Joseph Hopkins Twichell: The Life and Times of Mark Twain's Closest Friend
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The Civil War Letters of Joseph Hopkins Twichell: A Chaplain's Story.

Edited by Peter Messent and Steve Courtney

University of Georgia Press, April 2006
6-1/8" x 9-1/4" | 352 pp. | 16 b&w photos | 1 map
Cloth, $34.95

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The publication of Joseph Hopkins Twichell follows that of a more detailed look at Twichell's career as a Civil War chaplain in The Civil War Letters of Joseph Hopkins Twichell: A Chaplain's Story, co-edited by Steve Courtney and Peter Messent. This collection of Twichell's extraordinary and moving letters to his father and other family members plumbs the depths of horror and spiritual crisis of the conflict, highlighted by humor and eloquent description.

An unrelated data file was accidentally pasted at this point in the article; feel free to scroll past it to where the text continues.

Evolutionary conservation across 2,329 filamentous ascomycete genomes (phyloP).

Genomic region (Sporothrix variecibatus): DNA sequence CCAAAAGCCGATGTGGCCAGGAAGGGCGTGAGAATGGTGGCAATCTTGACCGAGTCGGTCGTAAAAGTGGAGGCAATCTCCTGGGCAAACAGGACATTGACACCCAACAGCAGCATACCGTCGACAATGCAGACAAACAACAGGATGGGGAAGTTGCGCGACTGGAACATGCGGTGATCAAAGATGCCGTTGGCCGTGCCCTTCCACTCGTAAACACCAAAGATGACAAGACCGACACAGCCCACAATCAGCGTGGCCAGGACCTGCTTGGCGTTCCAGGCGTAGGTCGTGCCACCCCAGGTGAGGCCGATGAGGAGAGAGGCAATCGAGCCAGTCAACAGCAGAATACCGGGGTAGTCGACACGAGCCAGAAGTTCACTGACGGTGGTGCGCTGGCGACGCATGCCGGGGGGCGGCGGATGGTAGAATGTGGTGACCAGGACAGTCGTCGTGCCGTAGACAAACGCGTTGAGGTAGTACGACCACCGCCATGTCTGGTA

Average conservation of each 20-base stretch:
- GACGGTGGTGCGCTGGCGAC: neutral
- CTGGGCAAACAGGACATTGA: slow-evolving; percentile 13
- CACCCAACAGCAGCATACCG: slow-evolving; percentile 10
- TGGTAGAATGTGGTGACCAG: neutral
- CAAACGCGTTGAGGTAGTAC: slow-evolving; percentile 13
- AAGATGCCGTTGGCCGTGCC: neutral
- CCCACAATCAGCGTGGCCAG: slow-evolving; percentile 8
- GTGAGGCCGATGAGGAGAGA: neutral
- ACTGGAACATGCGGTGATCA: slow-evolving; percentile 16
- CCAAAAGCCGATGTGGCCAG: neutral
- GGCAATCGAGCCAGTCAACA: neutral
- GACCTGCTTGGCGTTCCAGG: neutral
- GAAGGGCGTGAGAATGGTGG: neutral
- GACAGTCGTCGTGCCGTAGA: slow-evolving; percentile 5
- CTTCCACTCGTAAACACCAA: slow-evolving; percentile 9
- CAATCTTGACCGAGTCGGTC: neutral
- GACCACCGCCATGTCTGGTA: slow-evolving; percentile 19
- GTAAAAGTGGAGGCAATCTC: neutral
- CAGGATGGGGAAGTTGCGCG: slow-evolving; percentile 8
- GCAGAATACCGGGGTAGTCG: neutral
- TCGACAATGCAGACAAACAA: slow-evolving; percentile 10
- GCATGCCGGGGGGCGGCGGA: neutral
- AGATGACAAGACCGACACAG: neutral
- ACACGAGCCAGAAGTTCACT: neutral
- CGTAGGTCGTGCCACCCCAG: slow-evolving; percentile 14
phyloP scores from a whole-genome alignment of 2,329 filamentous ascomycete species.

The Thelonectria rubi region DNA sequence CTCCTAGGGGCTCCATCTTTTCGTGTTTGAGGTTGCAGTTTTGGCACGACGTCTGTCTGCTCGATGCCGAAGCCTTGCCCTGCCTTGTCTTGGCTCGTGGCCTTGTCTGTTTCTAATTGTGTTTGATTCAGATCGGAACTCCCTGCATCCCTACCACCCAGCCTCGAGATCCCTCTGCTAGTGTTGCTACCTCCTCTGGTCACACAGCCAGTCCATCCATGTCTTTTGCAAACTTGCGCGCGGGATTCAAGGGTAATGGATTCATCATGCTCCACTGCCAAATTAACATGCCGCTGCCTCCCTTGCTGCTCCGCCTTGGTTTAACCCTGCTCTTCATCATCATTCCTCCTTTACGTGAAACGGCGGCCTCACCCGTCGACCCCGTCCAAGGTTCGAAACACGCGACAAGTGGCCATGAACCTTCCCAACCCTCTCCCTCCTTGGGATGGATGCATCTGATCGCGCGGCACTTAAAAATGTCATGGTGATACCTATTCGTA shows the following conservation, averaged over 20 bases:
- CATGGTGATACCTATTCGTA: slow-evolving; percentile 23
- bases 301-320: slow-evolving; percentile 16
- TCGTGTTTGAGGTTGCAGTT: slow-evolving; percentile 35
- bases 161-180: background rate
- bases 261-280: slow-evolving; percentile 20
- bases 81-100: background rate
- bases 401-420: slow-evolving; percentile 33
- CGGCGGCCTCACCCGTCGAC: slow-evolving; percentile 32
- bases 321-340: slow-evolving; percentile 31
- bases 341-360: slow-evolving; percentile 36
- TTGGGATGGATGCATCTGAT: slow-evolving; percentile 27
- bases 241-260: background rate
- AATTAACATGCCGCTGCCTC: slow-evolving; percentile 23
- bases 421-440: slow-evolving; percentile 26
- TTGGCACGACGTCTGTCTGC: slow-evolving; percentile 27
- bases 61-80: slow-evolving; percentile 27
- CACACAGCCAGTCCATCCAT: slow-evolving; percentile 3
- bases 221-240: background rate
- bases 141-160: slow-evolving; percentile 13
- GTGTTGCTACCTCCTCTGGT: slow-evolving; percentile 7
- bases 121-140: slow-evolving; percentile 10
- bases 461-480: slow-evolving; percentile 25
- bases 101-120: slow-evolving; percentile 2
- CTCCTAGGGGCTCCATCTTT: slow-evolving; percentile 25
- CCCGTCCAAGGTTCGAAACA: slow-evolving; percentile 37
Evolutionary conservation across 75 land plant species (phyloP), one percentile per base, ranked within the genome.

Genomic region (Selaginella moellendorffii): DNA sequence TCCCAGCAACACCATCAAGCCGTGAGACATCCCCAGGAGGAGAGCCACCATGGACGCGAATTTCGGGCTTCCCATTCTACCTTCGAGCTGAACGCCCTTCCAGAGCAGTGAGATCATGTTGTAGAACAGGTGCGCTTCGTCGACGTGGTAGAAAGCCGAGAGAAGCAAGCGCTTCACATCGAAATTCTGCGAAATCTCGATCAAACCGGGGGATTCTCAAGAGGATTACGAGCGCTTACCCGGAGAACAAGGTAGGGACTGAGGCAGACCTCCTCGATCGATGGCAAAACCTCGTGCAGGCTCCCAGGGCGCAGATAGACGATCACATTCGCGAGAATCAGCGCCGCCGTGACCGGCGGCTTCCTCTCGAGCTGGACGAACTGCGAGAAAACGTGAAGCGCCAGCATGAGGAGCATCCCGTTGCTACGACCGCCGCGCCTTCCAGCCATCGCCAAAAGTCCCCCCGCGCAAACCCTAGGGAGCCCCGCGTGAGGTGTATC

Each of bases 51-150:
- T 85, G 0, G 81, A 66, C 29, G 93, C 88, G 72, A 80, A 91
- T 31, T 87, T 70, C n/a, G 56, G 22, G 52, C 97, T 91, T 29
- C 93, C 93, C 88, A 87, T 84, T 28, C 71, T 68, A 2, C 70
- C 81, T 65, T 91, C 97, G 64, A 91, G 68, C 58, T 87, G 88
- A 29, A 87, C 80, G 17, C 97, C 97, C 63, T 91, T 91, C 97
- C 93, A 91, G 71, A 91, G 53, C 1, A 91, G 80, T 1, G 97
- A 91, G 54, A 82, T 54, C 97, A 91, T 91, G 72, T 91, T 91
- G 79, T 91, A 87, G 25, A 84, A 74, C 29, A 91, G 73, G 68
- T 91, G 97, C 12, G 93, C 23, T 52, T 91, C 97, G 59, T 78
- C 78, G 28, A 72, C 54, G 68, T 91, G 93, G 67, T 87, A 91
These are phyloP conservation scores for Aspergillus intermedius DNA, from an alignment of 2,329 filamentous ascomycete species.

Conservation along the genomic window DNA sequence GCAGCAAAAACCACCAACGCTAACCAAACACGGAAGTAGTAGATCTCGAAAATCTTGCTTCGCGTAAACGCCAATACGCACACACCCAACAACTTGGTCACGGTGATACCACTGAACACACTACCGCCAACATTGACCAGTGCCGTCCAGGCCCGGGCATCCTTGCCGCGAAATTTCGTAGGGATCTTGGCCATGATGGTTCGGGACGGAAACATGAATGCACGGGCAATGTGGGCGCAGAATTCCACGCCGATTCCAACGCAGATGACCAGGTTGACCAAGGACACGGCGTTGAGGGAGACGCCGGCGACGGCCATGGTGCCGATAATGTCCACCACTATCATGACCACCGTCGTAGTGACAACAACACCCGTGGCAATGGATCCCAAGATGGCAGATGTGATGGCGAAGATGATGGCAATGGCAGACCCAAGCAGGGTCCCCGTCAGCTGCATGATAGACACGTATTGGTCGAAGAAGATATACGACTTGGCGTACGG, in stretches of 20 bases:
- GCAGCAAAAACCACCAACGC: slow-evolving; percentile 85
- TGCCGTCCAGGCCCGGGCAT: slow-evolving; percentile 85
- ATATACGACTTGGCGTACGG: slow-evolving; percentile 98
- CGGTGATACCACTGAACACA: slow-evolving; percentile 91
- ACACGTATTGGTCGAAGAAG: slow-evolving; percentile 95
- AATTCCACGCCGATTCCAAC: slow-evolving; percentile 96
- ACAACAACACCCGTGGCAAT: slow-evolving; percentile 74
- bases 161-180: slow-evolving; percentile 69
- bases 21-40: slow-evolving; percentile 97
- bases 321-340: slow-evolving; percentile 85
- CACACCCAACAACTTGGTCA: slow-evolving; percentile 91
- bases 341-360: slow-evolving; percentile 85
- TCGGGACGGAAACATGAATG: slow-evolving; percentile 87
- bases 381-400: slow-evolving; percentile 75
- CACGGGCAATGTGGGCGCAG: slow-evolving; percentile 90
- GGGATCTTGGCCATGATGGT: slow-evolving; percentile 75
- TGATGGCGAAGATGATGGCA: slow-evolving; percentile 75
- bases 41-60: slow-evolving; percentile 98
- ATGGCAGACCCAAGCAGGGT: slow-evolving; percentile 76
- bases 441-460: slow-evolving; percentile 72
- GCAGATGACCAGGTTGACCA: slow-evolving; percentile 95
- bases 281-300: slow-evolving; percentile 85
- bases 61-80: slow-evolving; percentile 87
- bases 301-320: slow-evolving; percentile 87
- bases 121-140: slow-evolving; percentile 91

See the University of Georgia Press catalogue description at http://www.ugapress.uga.edu/0820326933.html; the book can be ordered from the Press or from Steve Courtney at the address below.

"These letters are a moving reminder that the Civil War was fought by intellectuals and churchmen, too— noncombatants who displayed enormous courage at considerable sacrifice. Twichell's personal passage from genteel Connecticut Congregationalism to war-hardened Christian wisdom is exemplary, and his epistolary account of it is deeply affecting."
—Novelist Russell Banks
The Civil War Letters of Joseph Hopkins Twichell
On the cover: Twichell in the full regalia of his chaplain's uniform, including a purely decorative sword. He was entitled to the sword because of his position, equal in rank to that of a cavalry captain. (Photo courtesy of Asylum Hill Congregational Church)
April 22, 1861 letter from Joseph Twichell to his father
The April 22, 1861, letter in which Twichell informed his father, Edward Twichell, of his intention to sign up as a chaplain. (Photo courtesy of Beinecke Rare Book and Manuscript Library)
The battle of Fair Oaks, by Alfred Waud
Illustrator Alfred Waud walked the ground of the battle of Fair Oaks the day afterward in order to recreate the successful charge of the Second Excelsior regiment (more formally known as the 71st New York Volunteer Infantry). The battle, on June 1, 1862, was the first action for Twichell's regiment.